A romantic dinner by candlelight or nature stroll hand-in-hand would have pleased me to no end. Even sitting for a bit in the night air and enjoying the silence and tranquility would have been more my speed to help unwind and relax.

We expect our fellow human beings to be intuitive, but that’s not always going to happen. Sometimes, we must ask for what we want or say what we think.

This is especially true in the workplace. I found a link about how to ask for what you want at work I thought I’d share:

The case for and against retraining

The following is the case for and against retraining our workforce. Which side of the aisle do you choose?

Thursday, September 22, 2011

Facing the Real World of Work

By Suzy Kridner
Career Specialist
Trying to find a job in this economy is scary for people of all ages.
Older workers think the jobs are going to young people. And those right out of college think jobs are going to the more experienced.
It's true that job hunting is difficult for everyone.
Older workers need to focus on their skills, not their age or how long they've been in the workplace.
Those who have graduated this year, or in the last few years, need to focus on their skills too.
According to a blog from the U.S. Department of Labor, two important qualities for recent graduates are structure and discipline.
While these two items might seem fairly trivial at first glance, they are two of the more significant changes many will face when transitioning from college to a career. The blog goes on to say that the amount of change and adjustment required for these two areas will vary greatly depending on one’s previous full-time employment history.
For blogger Kevin Sheil, a Wage Hour Investigator for the Wage and Hour Division of the DOL, "the most important piece of advice I can give is to figure out a schedule that works best for you, allowing for both maximum productivity and the necessary free time to pursue your interests."

Read more about transitioning from college to work in Kevin Sheil's blog.

Monday, September 19, 2011

Keep your Head up

It is now Monday September 19, 2011 and our data here at the One Stop shows us that a proportion of our local unemployed population has been looking for work longer than 52 weeks. Unless you are in those shoes you could only imagine the difficulties that these jobseekers are experiencing financial and otherwise. I myself at the height of our recession was unemployed for a number of months and I must say that they were some of the most stressful uncertain months of my life. I want to say to all individuals out there looking for work that there may not be a lot that you can control about the economy, the job market and employers hiring at this time, but the one thing you can control is your attitude about your situation. I was once told that most dilemmas in life will be overcome by perseverance, hard work, and keeping a positive attitude/outlook. This is easier said than done when you have been trying to persevere for 52 weeks. In the vein of this thought, the following is just a little entertainment and inspiration to help you get up and continue to persevere. (Click on the link and listen to the lyrics)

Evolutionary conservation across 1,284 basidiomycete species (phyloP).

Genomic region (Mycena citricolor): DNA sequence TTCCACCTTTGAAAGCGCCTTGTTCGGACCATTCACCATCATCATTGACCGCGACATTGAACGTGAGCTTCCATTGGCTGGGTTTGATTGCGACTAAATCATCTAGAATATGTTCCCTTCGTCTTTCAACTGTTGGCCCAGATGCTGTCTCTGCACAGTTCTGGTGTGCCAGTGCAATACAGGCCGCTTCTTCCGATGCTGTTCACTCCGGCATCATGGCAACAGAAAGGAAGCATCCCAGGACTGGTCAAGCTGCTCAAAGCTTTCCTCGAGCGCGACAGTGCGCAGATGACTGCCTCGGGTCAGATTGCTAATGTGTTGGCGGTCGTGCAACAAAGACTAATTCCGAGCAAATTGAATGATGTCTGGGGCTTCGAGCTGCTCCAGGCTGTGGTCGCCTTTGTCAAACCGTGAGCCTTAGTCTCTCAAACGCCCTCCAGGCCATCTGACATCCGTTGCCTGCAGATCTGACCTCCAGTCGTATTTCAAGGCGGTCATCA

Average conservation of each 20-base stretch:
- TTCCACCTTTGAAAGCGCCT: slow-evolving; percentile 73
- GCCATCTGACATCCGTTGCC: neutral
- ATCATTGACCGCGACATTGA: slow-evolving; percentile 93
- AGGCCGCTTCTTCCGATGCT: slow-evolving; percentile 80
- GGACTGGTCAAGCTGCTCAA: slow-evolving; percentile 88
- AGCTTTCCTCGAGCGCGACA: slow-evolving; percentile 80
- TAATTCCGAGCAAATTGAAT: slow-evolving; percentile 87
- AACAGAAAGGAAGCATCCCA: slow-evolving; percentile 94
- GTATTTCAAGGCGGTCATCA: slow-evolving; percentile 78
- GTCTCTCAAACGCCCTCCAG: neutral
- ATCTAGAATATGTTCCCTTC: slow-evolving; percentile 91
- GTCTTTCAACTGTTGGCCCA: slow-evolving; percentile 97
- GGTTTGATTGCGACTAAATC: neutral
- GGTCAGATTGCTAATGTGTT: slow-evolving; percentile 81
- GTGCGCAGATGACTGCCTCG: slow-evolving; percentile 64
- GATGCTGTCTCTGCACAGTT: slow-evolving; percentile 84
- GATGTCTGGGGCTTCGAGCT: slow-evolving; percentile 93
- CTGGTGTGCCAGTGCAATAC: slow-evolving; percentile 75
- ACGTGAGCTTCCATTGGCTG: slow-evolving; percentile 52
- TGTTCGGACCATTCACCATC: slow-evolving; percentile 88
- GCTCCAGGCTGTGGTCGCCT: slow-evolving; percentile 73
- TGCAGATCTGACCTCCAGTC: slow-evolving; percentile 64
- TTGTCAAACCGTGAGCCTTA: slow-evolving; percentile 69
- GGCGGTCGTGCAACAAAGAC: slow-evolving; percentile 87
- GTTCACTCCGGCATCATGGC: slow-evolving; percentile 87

Tuesday, September 13, 2011

Create Your Own Job?

Posted by:
Darlene Duncan, CWDP, JSS, CCC, JCTC, JCDC
Training Coordinator

Do you have a great idea for a service or a product? Have you always wanted to have your own business with unlimited income potential?

Then maybe, just maybe, it’s time for you to pursue that goal. Some of you may be thinking, “Yeah, I’d love to pursue a business of my own. However, I don’t have any money and don’t know where to find financial backers. On top of that my business skills…well, let’s not even go there. Why bother?”

Wait! There’s help. If you have a great idea and the drive to follow through with a lot of work, then University of Central Florida’s (UCF) Business Incubator at the Daytona Beach Airport may be just what you’re looking for.

Owning your own business may be the Great American Dream, but remember when you’re the boss you’ll work harder than you ever did for anyone else. Why? Because everything is your responsibility. That means you don’t get to call in sick and go fishing with your friends, not if you want your business to succeed. You have to be at work before your employees and in many cases after everyone else has gone home you’re still at work.